Nowadays, with our lives more reliant on the everyday devices we use, when something goes wrong, it can be frustrating. So, what should you do?
Every product you purchase will have some form of warranty. Also, the ways in which you make purchases dictate the level of support and service you can expect to receive. However, when something goes wrong, it can be a minefield to work out your best course of action.
My first piece of advice is always to go and visit the shop or website that you purchased from. In the majority of occasions, the staff will be able to resolve your issue without any problems and ultimately get things rectified. However, on some occasions it can be helpful to be aware of what your rights are. I would never be able to fully explain your rights and regulations here, but a few key points you should consider……
Your contract is with the shop you purchased from. Sometimes, the manufacturer may need to be involved in a repair for example, but ultimately your conversation should start with the retailer themselves. It doesn’t mean they have to be the ones that actually complete the repair, but they have a responsibility to ensure that the work required takes place.
If a product is not faulty, then your rights can change. You will often see “your statutory rights are not affected”. This is especially noticeable on products with a hygiene related issue, like clothing. In short, if there is a fault then your rights are still the same. The item is not fit for the purpose in which it was intended, so you should be entitled to a repair, exchange, or refund. If, however, you simply don’t want the item, it doesn’t fit, or is the wrong colour, then your normal rights for returning goods do not count. Stores may have their own policy on this, so it is best to visit to discuss. Most businesses will want to keep a customer happy and will try to resolve the issue in the interest of both parties.
A common misconception is that if a product becomes faulty, there is an automatic right to have a replacement. The first port of call, assuming more than 30 days have elapsed during which you will be entitled to a refund, will always be to get the product repaired. If this cannot happen, or it is deemed un-suitable to attempt to complete a repair, then a replacement should be offered. If neither can take place then you should be offered a full refund. Sadly, consumer rights can be open to interpretation via the phrase ‘expected life or reasonable’. The simplest way to explain this is that it would be reasonable to expect a £30 microwave used by a family of 5, to last less time than a £200 microwave used by a family of 3. This would again be a discussion with your retailer, but as previously mentioned, most retailers would want to help you resolve the issue in as simple a way as possible. Sadly, nothing has a definitive life span, so whilst we have ‘averages’ of what you may expect, there are so many factors that can affect this, so “reasonable” is the term used.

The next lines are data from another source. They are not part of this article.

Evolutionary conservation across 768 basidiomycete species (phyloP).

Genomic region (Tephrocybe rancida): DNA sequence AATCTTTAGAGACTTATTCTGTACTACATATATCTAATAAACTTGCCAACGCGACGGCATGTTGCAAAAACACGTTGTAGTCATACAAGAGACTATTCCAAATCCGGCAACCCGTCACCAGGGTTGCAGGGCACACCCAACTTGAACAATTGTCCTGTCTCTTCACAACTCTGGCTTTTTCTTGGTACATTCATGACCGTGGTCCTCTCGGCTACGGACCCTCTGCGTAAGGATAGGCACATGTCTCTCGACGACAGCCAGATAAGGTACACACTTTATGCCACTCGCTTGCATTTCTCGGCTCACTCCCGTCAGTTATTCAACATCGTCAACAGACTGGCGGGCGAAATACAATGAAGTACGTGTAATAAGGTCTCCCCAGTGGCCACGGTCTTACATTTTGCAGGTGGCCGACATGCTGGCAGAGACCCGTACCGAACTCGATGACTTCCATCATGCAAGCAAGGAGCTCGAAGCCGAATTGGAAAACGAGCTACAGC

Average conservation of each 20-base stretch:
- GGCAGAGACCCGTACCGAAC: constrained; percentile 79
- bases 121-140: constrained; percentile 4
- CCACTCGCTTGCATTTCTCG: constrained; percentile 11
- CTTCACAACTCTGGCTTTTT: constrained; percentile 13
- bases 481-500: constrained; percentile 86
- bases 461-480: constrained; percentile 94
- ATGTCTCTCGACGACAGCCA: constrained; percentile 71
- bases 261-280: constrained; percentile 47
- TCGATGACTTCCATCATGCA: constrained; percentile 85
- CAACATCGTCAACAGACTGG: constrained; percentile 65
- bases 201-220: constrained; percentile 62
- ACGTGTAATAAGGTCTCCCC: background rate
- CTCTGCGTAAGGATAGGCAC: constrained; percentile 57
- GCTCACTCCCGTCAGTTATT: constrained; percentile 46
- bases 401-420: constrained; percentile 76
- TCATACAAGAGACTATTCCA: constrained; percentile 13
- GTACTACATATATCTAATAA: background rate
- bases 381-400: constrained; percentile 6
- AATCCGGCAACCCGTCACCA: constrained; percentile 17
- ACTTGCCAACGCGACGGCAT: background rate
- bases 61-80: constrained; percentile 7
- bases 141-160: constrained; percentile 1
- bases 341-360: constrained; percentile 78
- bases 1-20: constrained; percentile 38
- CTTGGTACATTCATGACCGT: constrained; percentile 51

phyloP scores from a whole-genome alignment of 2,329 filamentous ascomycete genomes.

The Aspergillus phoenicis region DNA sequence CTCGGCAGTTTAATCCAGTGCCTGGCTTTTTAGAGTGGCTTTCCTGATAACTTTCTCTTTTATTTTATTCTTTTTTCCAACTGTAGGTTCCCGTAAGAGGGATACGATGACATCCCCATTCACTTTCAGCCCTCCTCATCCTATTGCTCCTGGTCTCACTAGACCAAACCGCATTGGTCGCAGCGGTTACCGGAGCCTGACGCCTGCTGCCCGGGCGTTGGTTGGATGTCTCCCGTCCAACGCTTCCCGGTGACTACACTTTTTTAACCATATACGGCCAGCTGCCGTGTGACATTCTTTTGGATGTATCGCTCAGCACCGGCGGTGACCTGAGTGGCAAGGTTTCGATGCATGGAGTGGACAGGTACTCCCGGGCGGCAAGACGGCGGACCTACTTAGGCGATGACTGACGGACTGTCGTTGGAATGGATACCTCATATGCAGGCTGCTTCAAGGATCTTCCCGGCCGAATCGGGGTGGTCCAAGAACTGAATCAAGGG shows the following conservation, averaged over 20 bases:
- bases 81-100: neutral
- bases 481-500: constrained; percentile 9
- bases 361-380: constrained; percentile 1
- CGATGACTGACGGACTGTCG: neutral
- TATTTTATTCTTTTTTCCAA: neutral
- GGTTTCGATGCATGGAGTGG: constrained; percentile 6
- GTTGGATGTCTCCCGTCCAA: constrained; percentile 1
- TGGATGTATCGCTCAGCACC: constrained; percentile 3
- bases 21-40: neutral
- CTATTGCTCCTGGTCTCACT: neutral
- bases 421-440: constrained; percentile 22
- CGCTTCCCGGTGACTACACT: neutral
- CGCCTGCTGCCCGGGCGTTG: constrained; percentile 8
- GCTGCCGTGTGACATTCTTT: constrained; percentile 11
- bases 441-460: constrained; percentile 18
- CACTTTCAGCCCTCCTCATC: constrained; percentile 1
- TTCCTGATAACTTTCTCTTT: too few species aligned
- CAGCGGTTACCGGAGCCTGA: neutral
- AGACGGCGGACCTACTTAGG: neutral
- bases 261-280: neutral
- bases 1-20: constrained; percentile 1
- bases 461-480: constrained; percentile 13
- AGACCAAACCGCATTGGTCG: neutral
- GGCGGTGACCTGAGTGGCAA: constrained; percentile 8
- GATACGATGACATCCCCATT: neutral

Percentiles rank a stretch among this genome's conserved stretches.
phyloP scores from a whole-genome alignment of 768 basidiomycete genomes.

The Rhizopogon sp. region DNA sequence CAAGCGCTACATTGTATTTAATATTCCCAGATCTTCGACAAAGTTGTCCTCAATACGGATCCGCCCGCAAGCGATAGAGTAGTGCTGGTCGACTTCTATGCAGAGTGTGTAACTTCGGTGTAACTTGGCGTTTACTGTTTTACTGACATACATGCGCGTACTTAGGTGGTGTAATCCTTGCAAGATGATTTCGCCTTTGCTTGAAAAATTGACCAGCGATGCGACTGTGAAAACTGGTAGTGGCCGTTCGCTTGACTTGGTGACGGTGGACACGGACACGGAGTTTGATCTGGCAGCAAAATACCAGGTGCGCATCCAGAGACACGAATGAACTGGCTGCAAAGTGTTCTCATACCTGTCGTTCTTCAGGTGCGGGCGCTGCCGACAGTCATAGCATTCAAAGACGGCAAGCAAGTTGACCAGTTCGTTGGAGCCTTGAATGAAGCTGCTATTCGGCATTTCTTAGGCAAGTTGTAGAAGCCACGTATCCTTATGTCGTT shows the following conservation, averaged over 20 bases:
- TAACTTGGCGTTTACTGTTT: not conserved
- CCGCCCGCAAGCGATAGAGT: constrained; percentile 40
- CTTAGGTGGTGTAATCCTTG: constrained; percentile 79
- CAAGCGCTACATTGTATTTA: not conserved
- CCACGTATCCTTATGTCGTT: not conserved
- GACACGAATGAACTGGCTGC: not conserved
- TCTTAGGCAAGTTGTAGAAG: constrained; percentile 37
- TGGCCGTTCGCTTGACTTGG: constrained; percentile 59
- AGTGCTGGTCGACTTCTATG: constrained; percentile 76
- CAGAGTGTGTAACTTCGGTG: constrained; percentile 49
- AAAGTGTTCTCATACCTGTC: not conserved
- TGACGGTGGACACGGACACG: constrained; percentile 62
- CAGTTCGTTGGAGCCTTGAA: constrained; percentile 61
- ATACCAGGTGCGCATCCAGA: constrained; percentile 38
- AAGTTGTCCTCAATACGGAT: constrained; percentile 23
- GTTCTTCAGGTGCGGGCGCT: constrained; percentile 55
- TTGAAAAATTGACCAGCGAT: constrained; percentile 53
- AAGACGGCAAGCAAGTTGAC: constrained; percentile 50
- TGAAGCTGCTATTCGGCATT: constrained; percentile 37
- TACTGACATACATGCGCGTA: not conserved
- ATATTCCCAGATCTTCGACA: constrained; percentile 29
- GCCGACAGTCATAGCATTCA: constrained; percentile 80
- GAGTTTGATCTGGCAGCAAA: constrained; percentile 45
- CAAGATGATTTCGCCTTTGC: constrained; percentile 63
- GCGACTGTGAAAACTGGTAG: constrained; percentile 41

Another common query is that because we are part of the EU, everything has a 2 year warranty. Sadly again, this is not the case. Manufacturers in this country have their own warranty period, ranging from 1-10 years. However, in the UK your rights actually extend to 6 years in some cases, so depending on what the problem is, you may have the right to support and help for up to 6 years on a faulty product.
If you have tried to be perfectly reasonable in resolving an issue with a faulty product and have not got anywhere, then all companies should have some form of complaints procedure designed to look at examples of faults/returns on an individual, impartial basis.
Speaking from Hughes’ perspective, we always prefer customers to come direct to our stores, to speak to the manager and discuss issues first hand.